March 22, 2024
Kowal, UUP advocate for SUNY Downstate and TAP
uupdate 03-22-24

By Kate Morano, special to UUP

UUP President Fred Kowal pushed back hard against the planned closure of SUNY Downstate University Hospital and urged greater funding for TAP at consecutive press conferences March 20 on two issues of urgent importance to the union.

Lawmakers and advocates first gathered for a noon press conference at the Capitol’s Million Dollar Staircase to discuss SB 8843—newly proposed by state Sen. Gustavo Rivera—which would require public notice and public engagement before closing a general hospital.

UUP President Fred Kowal joined the Rivera press conference, and he cited the state’s plan to close the Downstate hospital without any advance notice to the community as a prime reason the state needs such a law.

“The plan SUNY developed is idiotic, malevolent, and racist,” Kowal said. He called on Gov. Kathy Hochul to stop the plan from going forward.

Lawmakers stand by Downstate

Rivera noted that the state has consistently struggled to provide health care to those most vulnerable. He emphasized that the proposed law would make it impossible for community members to be stepped on and ignored in these situations.

“There needs to be a process so that change won’t be done without the involvement of those impacted by those changes,” Rivera said.

State Sen. Zellnor Myrie, a co-sponsor of the bill and a fervent advocate for Downstate, criticized the covert way SUNY put the hospital’s closure plan into motion, as well as the community outreach panels that SUNY held afterwords to mitigate the damage—all of which were closed-door meetings.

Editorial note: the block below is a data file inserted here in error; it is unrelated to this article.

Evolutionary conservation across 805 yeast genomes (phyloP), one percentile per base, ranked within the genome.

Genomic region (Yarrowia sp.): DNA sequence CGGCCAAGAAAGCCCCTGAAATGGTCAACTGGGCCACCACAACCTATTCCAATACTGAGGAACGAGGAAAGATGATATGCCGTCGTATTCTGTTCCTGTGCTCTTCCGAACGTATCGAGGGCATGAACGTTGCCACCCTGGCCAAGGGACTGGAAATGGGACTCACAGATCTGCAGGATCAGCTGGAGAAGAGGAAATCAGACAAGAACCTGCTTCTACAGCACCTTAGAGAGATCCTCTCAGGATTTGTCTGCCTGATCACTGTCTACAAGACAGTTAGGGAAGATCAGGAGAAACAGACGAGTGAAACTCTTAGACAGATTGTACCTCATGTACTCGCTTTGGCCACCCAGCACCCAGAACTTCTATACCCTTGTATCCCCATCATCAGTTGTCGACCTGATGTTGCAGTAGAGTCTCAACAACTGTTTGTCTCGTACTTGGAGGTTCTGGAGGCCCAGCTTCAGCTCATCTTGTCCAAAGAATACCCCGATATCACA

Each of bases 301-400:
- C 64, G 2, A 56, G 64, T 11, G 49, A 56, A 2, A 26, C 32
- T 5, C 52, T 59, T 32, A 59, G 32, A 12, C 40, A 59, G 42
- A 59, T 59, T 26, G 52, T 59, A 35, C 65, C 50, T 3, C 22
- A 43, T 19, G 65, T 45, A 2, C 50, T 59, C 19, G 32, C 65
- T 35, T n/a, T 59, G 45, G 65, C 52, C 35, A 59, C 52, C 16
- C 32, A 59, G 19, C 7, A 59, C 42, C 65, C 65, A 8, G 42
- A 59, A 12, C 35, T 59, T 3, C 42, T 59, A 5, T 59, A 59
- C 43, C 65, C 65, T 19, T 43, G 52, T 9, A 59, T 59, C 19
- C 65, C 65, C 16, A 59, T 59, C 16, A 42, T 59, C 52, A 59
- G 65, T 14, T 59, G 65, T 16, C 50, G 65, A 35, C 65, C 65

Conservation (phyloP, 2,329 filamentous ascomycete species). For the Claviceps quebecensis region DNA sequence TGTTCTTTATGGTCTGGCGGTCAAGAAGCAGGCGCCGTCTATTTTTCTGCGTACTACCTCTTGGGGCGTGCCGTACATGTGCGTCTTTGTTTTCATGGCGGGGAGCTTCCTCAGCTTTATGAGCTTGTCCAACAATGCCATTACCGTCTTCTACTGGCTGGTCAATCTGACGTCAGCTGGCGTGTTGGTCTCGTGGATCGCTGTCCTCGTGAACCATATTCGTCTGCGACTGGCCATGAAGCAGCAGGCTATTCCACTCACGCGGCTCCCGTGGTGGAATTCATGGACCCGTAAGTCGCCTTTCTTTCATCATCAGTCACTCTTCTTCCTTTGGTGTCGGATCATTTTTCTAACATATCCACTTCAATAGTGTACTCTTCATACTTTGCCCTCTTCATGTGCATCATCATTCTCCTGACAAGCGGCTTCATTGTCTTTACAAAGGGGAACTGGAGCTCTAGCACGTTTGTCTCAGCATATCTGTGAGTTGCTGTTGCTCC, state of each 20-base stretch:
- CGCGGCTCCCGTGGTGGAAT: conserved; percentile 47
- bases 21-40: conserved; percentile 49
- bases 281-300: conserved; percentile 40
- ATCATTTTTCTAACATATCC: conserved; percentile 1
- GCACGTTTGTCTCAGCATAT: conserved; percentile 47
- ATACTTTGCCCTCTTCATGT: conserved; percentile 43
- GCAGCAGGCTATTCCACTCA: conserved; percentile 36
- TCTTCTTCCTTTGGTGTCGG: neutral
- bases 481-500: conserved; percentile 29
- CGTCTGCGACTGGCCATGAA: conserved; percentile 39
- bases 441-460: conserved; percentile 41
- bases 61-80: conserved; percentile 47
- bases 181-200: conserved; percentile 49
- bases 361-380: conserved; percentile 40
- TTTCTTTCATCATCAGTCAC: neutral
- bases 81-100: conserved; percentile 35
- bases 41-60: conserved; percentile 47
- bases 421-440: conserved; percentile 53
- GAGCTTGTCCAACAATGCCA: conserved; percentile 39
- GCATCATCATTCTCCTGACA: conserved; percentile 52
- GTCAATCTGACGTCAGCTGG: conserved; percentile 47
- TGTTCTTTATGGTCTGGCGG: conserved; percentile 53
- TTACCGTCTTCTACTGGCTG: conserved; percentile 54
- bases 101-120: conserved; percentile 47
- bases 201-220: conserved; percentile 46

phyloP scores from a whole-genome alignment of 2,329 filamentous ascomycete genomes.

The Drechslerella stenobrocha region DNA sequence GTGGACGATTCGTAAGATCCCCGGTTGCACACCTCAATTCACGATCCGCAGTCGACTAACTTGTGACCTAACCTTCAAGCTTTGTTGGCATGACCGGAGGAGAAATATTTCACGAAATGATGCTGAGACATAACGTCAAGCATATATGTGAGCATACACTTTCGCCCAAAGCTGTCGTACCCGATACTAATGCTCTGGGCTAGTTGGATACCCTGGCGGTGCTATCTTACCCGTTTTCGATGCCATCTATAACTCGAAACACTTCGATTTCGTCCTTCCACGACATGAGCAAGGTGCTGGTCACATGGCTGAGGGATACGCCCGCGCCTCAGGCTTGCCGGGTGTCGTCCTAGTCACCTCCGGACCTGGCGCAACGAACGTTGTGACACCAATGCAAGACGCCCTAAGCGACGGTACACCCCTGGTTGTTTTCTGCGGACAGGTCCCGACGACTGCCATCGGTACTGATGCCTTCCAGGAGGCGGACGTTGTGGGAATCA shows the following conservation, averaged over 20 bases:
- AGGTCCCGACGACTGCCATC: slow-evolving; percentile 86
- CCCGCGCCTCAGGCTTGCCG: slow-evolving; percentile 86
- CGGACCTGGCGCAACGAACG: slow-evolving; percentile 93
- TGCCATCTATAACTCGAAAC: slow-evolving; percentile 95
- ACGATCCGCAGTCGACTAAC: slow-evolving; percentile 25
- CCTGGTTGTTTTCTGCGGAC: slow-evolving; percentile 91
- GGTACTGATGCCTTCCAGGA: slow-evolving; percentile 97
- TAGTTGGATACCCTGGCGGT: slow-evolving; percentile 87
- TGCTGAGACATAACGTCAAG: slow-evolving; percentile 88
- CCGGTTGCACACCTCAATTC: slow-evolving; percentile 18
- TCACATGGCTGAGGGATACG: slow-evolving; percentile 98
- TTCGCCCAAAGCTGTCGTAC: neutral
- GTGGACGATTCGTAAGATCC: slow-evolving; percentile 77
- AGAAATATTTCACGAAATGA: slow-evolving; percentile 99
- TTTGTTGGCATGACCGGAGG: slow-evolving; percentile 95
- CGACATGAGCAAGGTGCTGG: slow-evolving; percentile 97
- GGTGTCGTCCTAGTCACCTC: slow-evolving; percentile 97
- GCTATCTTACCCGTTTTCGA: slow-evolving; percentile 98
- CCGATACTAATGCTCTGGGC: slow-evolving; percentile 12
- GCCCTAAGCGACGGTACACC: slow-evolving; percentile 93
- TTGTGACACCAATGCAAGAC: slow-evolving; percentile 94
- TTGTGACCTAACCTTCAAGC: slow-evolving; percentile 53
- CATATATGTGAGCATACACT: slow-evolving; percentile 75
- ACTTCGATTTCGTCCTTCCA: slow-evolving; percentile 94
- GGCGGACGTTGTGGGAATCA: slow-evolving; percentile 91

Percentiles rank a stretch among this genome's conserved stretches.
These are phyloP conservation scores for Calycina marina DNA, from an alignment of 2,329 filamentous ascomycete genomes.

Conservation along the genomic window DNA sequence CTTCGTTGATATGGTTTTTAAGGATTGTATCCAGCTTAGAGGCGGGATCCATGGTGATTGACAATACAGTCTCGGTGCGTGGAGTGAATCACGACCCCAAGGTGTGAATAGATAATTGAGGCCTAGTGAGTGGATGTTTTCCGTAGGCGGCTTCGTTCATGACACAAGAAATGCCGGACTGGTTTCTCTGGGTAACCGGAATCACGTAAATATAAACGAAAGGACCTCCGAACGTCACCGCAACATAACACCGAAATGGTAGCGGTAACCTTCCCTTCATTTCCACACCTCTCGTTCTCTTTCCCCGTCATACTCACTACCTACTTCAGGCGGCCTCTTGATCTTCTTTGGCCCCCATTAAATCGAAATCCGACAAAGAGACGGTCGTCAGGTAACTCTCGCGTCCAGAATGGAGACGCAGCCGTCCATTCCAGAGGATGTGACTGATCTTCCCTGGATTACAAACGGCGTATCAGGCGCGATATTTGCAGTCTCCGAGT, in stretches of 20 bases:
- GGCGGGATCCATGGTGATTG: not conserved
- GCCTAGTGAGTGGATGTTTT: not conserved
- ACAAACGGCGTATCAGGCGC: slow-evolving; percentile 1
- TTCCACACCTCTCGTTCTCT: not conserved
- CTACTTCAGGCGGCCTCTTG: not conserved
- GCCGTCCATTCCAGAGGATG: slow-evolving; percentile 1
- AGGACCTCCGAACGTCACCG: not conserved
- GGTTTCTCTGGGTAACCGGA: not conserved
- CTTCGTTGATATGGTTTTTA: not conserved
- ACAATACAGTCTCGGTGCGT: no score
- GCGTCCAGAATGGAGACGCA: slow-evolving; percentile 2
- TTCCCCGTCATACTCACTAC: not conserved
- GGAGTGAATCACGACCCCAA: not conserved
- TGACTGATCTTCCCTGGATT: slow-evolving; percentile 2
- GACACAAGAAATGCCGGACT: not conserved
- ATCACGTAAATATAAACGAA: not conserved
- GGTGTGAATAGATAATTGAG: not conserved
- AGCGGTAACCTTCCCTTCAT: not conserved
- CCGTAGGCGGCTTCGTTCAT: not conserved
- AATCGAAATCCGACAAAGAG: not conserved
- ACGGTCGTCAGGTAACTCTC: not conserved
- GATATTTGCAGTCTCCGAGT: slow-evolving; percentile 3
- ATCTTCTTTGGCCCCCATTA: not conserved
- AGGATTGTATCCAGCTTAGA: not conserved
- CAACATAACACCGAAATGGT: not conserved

“Government is about choices and priorities,” Myrie said. “We are standing united to say that we must make the decisions about our health care.”

In his remarks, Kowal hit back at claims that Downstate’s financial condition necessitates the closure of the hospital.

“The state of New York must take responsibility to keep Downstate open,” Kowal said. “It was lifesaving during COVID and now it’s too expensive? Never.”

UUP advocates were joined by supporters of the Burdett Birthing Center in Rensselaer and Mount Sinai Beth Israel Hospital in Manhattan, both of which face closure along with Downstate.

TAP needs an update

Later that day, Kowal joined Assemblymember Patricia Fahy and state Sen. Toby Ann Stavisky—the respective chairs of the Assembly and Senate higher education committees—to celebrate the 50th birthday of New York’s Tuition Assistance Program (TAP), and to push for more funding for the program in the state budget for the fiscal year of 2025.

“It is vitally important to understand that TAP has been life-changing and can continue to be so with the right investments,” Kowal said. “Give students the opportunity to succeed and live out their dreams.”

Stavisky noted that since TAP started in 1974, students have become “more diverse. Some are veterans, some are facing food and housing insecurity. We need to do something to help those students.”

The Senate and Assembly one-house budget resolutions include an increase in the income threshold for TAP from $80,000 to $125,000 for dependent students. Additionally, the state Senate called on state officials to eliminate the distinction between dependent and independent students, thereby extending TAP to the latter group, a proposal Fahy commended.

“Seventy percent of students say affordability is the number one reason why they don’t go to college,” Fahy said. “We are urging the governor to commit to more funding.”

Kowal and PSC/CUNY President James Davis thanked the Legislature for standing with the higher education unions and urged the governor to do so as well.

“The cornerstones of public higher education are access and quality,” Davis said. Both union leaders and the lawmakers urged people to convey their support for additional TAP funding to the governor.

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